3. Descriptive of a distinctive quality or effect in a location: The atmospheric music in the background of the restaurant encouraged patrons to relax and to enjoy their meals.
atmospheric absorption (s) (noun), atmospheric absorptions (pl)
1. The soaking up of radiation by the air and moisture in the mixture of gases surrounding the earth's surface: In Howard's physics class, two of the students invented a gauge to measure atmospheric absorption.
2. The reduction of the energy of microwaves by the presence of moisture in the gases surrounding the earth: The static in the skies at night in the local area appeared to cause the atmospheric absorption of the microwaves, which were interfering with the radar system.
atmospheric acoustics (s) (noun) (no pl)
The propagation of sound through the layer of gases surrounding the earth's surface affects sound in predictable ways depending on conditions, such as temperature and precipitation: When setting up for the outdoor concert, the sound engineers had to take atmospheric acoustics into consideration, including factors such as moisture in the air, placement of speakers on the ground, etc.
atmospheric attenuation (s) (noun), atmospheric attenuations (pl)
The depletion of electromagnetic energy in the layers of gases surrounding the surface of the earth because of absorptions or diffusions: The astronomers discovered that the rate of the atmospheric attenuation of the electric sound waves had decreased when passing through dense clouds.
atmospheric boil, terrestrial scintillation, atmospheric shimmer, optical haze (s) (noun); terrestrial scintillations; atmospheric shimmers; optical hazes; atmospheric boils (pl)
The generic term for scintillation phenomena observed in light that reaches the eyes from sources liying within the earth's atmosphere.

An atmospheric boil, or a scintillation, refers to the rapid fluctuations in the amplitude and phase of electromagnetic or acoustic waves that have propagated through a medium containing fluctuations in refractive index, such as the atmosphere.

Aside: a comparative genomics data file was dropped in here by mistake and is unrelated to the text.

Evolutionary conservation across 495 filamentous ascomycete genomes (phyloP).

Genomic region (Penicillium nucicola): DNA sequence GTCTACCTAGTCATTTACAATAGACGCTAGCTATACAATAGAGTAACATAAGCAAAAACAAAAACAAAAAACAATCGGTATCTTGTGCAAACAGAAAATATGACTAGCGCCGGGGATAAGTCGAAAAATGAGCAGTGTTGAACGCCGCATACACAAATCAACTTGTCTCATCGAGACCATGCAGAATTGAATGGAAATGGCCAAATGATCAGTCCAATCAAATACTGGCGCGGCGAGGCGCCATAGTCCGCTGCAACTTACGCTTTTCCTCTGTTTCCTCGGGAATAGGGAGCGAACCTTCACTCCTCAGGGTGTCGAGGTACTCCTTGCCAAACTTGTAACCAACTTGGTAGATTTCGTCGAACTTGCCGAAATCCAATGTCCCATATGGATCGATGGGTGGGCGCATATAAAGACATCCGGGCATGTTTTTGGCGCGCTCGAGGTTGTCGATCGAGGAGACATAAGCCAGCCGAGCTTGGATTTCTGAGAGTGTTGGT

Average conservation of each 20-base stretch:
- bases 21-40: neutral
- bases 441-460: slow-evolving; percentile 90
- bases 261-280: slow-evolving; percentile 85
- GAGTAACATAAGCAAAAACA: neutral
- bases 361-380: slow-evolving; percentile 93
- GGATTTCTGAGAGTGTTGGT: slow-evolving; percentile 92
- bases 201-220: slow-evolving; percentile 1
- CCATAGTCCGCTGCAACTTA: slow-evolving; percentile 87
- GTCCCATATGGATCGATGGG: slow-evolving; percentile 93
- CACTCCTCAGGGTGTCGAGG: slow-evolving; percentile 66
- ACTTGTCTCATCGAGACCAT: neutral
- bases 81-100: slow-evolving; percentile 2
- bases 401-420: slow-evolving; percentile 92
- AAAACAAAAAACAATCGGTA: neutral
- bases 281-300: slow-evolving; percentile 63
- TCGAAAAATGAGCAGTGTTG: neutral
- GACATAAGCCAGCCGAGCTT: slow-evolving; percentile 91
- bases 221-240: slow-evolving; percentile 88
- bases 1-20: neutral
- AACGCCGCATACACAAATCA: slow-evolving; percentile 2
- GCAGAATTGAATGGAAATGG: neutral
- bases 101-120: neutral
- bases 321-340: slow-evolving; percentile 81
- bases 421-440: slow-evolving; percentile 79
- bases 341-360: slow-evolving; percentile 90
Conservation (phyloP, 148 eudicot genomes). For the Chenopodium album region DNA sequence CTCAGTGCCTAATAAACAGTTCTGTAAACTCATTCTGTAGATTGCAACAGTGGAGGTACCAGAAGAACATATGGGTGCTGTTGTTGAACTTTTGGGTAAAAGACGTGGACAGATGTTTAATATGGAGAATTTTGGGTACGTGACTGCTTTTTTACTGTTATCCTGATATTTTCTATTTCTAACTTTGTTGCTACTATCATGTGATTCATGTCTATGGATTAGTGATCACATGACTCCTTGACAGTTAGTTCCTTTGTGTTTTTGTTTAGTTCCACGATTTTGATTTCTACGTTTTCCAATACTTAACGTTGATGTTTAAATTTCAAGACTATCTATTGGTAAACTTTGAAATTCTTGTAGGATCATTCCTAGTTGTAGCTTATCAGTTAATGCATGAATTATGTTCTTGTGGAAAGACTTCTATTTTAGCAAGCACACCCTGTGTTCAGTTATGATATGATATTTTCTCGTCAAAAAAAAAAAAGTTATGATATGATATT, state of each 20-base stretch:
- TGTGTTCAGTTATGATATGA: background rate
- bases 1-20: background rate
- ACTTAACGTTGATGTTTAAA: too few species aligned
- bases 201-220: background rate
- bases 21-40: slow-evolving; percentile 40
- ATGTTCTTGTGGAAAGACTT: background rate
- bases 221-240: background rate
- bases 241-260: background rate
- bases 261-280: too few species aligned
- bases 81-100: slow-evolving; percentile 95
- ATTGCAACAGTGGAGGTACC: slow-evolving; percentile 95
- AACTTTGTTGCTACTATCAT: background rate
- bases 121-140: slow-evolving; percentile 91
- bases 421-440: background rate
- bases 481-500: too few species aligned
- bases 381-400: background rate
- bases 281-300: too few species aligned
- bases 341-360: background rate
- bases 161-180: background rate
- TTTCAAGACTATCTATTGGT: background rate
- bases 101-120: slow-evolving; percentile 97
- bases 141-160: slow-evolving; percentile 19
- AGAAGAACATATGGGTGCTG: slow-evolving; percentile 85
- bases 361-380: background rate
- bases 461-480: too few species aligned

The most common example of optical scintillation is the "twinkling" of stars observed through the atmosphere because it arises as a result of random angular scattering produced by refractive index fluctuations.

Fluctuations in the amplitude of different frequency components in the spectrum of an object can give rise to apparent changes in its color (chromatic scintillation). An example is the random red and blue twinkling of bright stars near the horizon.

Scintillation statistics have been used to study turbulence in regions ranging from the planetary boundary layer to the ionosphere, as well as interplanetary and interstellar space and it is important for astronomical imaging, optical and radio communications, laser and acoustical propagation, active and passive remote sensing, and the performance of the Global Positioning System.

atmospheric boundary layer, surface boundary layer, friction layer (s) (noun); surface boundary layers; friction layers; atmospheric boundary layers (pl)
The thin layer of air adjacent to the earth's surface; surface layer: The atmospheric boundary layer is usually considered to be less than 300 feet (91 meters) high.

In the earth's atmosphere, the planetary boundary layer is the air layer near the ground affected by diurnal heat, moisture, or momentum transfer to or from the surface.

The thin layer of air adjacent to the earth's surface; ground layer: The atmospheric boundary layer extends up to the so-called anemometer level (the base of the Ekman layer [thin top layer of the sea]). Within this layer the wind distribution is determined largely by the vertical temperature gradient and the nature and contours of the underlying surface, and shearing stresses are approximately constant.

atmospheric braking (s) (noun), atmospheric brakings (pl)
The process of slowing down an object entering the atmosphere of the earth, or other planet from space, by using the drag exerted by air or other gas particles in the atmosphere and the action of the drag so exerted: Atmospheric brakings involve the deceleration of the speed of descent, such as that which is initiated or enhanced deliberately when landing a space vehicle as it encounters the drag of a planetary atmosphere.
atmospheric chemistry (s) (noun) (no pl)
The academic study of the production, transport, modification, and removal of atmospheric components in the troposphere and stratosphere: Jerry's mother is a scientist who does research in atmospheric chemistry involving the Earth's atmosphere in combination with environmental chemistry, physics, oceanography, and other disciplines.

Cross references of word groups that are related, directly or indirectly, to: "air, wind": aello-; aeolo-; aero-; anemo-; austro-; flat-, flatu-; phys-; pneo-, -pnea; pneumato-; turb-; vent-; zephyro-.